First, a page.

WASHINGTON (Reuters) - Top U.S. health officials have told the White House they would not have enough data for a broad COVID-19 booster rollout as President Joe Biden had anticipated, a source familiar with the discussions said on Friday.
A source familiar with the discussions told Reuters that there was only sufficient data to weigh a booster dose from Pfizer Inc. and German partner BioNTech SE.
Data submitted by rival Moderna Inc. fell short of what was needed, putting it several weeks behind the Sept 20 rollout the Biden administration has targeted, if regulators approve the use of boosters, the source said.
Earlier, the New York Times reported that the officials told the White House on Thursday to scale back a plan to offer the booster shots to the general public later this month.
Dr. Janet Woodcock, the acting commissioner of the Food and Drug Administration (FDA), and Dr. Rochelle Walensky, director of the Centers for Disease Control and Prevention (CDC), told White House COVID coordinator Jeffrey Zientz their agencies may be able recommend boosters by late September only for certain recipients of the Pfizer-BioNTech vaccine, the source familiar with the discussions confirmed.
"These things happen and are part of the process — we have and will continue to follow the science. The booster plan and timeline was pulled together by the government doctors including Janet and Rochelle," the source said.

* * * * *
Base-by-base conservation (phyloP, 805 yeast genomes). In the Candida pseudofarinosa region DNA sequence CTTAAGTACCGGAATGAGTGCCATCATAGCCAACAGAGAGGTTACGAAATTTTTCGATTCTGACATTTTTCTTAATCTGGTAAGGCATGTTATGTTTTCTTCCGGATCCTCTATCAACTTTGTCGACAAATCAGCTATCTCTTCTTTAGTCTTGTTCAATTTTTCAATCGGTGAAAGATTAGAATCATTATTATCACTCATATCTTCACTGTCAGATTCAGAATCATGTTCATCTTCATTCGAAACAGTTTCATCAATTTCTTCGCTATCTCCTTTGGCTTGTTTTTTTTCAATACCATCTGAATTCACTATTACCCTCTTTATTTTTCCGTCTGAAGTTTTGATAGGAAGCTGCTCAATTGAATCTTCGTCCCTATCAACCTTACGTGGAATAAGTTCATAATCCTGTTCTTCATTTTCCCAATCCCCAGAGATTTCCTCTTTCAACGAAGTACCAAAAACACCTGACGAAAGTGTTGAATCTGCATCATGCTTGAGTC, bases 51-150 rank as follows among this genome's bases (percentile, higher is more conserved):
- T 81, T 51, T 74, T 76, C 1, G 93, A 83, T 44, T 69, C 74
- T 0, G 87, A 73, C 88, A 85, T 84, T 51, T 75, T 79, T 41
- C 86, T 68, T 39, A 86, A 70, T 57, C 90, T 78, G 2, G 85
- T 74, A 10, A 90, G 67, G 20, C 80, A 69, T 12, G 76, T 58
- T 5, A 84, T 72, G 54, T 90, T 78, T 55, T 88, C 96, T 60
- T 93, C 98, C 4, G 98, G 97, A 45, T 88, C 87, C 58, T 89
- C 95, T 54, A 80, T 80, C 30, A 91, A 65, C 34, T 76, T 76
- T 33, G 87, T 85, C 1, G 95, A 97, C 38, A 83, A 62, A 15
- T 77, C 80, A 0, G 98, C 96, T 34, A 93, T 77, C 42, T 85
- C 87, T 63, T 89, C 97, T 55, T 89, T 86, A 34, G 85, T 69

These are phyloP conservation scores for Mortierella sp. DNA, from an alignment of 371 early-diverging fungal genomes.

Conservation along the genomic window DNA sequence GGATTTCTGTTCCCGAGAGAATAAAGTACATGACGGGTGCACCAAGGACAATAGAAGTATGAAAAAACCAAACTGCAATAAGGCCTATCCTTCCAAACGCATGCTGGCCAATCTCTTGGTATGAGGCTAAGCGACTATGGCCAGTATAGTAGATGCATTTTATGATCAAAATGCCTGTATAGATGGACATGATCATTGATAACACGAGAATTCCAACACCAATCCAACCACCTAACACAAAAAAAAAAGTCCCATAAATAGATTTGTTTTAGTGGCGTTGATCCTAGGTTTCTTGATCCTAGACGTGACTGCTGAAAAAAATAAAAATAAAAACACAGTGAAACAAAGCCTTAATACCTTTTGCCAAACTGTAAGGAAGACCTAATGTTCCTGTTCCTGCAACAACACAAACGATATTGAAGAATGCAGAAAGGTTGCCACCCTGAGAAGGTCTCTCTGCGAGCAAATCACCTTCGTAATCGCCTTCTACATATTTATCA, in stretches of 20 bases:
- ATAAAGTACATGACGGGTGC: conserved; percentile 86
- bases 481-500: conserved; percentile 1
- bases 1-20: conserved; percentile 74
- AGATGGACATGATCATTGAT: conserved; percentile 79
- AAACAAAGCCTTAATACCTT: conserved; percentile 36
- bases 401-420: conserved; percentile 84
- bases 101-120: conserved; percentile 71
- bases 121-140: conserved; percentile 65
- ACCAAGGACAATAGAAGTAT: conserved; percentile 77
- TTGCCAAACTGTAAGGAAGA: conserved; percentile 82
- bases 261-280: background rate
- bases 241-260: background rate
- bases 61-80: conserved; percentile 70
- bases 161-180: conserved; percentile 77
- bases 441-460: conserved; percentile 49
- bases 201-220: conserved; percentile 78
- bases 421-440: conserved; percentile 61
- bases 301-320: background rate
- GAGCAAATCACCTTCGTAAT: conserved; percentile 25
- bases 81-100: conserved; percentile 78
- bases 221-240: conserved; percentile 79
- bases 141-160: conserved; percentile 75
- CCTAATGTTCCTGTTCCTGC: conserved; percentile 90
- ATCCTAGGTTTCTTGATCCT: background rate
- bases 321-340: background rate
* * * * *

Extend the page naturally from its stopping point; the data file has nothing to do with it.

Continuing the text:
U.S. health officials had said in August that a third "booster" shot of the COVID-19 vaccine would be made widely available on Sept. 20 to Americans who received two doses of either the Pfizer/BioNTech or Moderna vaccine at least eight months earlier. They cited data showing diminishing protection from the initial vaccinations as infections rise from the Delta variant.
Biden said the government expects to give out 100 million booster shots for free at around 80,000 locations nationwide.
The administration has described its booster plan as an effort to get ahead of the virus, based on concerns that breakthrough infections among people who are fully vaccinated.
The U.S. booster plan is dependent on the Food and Drug Administration determining that a third dose of the two-dose vaccines is safe and effective, and a favorable recommendation from CDC advisers.
(Reporting by Ahmed Aboulenein and Doina Chiacu; editing by Steve Orlofsky, Caroline Humer and David Gregorio)